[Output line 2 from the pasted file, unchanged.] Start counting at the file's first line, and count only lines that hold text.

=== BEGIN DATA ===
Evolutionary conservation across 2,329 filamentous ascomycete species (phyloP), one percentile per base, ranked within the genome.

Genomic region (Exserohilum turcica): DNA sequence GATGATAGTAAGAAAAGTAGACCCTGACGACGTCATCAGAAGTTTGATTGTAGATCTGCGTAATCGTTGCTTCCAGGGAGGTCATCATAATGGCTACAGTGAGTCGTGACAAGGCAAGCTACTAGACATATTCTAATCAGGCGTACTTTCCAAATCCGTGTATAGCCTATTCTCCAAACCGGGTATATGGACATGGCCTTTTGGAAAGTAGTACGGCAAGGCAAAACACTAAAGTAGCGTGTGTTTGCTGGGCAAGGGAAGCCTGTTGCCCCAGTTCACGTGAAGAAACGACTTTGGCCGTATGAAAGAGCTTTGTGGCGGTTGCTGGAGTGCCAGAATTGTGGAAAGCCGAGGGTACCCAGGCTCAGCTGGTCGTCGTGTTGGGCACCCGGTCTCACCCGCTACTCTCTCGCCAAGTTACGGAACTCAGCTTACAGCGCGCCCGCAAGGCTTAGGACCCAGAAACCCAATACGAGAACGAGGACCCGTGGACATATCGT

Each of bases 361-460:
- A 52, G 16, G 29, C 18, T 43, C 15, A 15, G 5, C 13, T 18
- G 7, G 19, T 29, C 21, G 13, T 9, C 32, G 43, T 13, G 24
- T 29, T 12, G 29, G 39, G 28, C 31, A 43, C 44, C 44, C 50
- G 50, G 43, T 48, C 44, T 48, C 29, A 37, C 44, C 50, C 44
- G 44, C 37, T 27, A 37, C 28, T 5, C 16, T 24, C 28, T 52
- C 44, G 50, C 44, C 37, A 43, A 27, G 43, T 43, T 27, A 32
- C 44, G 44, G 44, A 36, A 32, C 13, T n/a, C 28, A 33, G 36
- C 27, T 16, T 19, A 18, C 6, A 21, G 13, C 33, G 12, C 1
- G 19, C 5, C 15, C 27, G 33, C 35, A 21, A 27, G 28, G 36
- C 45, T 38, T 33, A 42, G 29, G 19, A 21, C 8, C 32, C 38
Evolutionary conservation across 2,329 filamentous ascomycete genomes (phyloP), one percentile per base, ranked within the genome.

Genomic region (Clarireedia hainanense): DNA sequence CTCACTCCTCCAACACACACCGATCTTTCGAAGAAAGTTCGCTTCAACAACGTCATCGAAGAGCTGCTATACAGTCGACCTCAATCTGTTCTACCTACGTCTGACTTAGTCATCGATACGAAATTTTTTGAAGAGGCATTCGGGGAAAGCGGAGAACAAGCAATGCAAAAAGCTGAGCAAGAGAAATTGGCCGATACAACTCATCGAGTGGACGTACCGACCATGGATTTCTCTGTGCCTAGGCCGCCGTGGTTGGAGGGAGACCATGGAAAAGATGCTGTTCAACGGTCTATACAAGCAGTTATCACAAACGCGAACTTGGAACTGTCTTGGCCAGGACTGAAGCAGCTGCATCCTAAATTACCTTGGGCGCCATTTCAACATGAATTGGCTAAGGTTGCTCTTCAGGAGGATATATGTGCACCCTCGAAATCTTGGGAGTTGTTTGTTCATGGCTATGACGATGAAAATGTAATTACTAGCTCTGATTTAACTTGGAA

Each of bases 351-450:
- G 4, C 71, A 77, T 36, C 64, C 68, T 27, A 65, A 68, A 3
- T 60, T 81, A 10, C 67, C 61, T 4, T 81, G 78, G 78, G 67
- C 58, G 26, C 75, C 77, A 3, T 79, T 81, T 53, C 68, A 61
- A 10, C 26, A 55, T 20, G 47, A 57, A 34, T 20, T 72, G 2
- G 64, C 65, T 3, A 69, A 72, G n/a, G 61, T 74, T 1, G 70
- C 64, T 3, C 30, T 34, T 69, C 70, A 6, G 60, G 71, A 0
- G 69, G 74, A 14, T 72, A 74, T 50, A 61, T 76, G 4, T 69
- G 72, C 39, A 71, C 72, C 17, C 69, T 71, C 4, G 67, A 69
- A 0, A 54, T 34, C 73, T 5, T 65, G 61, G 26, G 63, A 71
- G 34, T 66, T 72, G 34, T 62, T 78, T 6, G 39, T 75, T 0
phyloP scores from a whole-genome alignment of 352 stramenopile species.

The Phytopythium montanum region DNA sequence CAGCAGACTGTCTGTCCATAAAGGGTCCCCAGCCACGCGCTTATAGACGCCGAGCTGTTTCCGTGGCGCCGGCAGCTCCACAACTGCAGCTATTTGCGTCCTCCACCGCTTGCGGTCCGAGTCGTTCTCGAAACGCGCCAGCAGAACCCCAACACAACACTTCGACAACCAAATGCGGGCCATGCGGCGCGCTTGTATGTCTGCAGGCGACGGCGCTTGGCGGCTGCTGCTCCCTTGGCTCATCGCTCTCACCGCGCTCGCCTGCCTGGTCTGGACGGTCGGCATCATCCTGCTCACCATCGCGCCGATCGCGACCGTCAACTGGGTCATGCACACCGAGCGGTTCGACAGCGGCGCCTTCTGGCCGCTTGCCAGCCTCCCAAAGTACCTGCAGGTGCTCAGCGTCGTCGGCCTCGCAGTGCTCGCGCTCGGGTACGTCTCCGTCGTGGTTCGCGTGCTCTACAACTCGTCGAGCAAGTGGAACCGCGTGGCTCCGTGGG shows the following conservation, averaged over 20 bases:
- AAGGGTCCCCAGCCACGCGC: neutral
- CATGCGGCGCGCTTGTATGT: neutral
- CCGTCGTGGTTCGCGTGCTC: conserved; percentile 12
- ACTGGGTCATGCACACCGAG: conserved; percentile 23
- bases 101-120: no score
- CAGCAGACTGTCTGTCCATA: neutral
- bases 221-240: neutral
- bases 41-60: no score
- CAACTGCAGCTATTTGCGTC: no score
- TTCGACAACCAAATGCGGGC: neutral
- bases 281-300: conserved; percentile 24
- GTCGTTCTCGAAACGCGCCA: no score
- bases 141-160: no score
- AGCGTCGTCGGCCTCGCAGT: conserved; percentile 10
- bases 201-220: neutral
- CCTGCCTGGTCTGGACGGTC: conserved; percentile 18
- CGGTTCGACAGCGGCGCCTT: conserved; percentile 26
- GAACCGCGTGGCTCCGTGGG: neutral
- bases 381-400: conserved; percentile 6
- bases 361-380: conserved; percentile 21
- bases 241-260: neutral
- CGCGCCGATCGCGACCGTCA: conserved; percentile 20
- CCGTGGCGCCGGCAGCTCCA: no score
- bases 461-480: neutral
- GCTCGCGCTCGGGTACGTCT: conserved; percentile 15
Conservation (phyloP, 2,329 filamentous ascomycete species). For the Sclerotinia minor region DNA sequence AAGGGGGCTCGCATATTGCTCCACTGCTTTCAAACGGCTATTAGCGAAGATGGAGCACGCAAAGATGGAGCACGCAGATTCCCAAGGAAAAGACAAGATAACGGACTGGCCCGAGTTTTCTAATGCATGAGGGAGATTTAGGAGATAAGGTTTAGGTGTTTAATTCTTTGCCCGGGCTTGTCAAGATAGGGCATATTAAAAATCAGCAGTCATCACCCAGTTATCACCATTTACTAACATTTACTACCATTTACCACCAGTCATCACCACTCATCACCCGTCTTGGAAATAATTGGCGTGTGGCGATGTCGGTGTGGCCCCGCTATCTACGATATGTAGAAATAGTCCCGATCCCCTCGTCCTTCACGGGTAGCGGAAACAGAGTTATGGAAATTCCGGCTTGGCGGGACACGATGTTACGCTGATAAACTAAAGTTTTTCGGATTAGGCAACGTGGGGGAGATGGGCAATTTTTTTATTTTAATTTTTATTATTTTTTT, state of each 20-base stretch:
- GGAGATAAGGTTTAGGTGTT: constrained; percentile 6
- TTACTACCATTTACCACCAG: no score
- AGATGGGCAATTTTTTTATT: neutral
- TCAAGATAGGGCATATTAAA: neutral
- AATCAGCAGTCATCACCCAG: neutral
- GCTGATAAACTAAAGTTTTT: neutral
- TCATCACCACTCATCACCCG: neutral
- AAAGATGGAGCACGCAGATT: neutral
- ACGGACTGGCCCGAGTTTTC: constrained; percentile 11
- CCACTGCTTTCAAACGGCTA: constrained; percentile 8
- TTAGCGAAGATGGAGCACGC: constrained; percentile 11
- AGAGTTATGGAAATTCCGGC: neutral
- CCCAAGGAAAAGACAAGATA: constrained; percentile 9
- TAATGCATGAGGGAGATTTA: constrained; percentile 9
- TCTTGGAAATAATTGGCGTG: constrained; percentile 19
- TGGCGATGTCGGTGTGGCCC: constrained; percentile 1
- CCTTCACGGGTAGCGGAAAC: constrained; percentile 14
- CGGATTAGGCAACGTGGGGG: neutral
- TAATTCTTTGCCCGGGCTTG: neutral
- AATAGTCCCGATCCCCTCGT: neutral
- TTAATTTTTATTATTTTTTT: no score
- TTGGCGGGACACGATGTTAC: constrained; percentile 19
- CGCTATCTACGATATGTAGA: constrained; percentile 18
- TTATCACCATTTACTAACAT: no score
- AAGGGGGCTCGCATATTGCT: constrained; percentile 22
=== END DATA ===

Genomic region (Exserohilum turcica): DNA sequence GATGATAGTAAGAAAAGTAGACCCTGACGACGTCATCAGAAGTTTGATTGTAGATCTGCGTAATCGTTGCTTCCAGGGAGGTCATCATAATGGCTACAGTGAGTCGTGACAAGGCAAGCTACTAGACATATTCTAATCAGGCGTACTTTCCAAATCCGTGTATAGCCTATTCTCCAAACCGGGTATATGGACATGGCCTTTTGGAAAGTAGTACGGCAAGGCAAAACACTAAAGTAGCGTGTGTTTGCTGGGCAAGGGAAGCCTGTTGCCCCAGTTCACGTGAAGAAACGACTTTGGCCGTATGAAAGAGCTTTGTGGCGGTTGCTGGAGTGCCAGAATTGTGGAAAGCCGAGGGTACCCAGGCTCAGCTGGTCGTCGTGTTGGGCACCCGGTCTCACCCGCTACTCTCTCGCCAAGTTACGGAACTCAGCTTACAGCGCGCCCGCAAGGCTTAGGACCCAGAAACCCAATACGAGAACGAGGACCCGTGGACATATCGT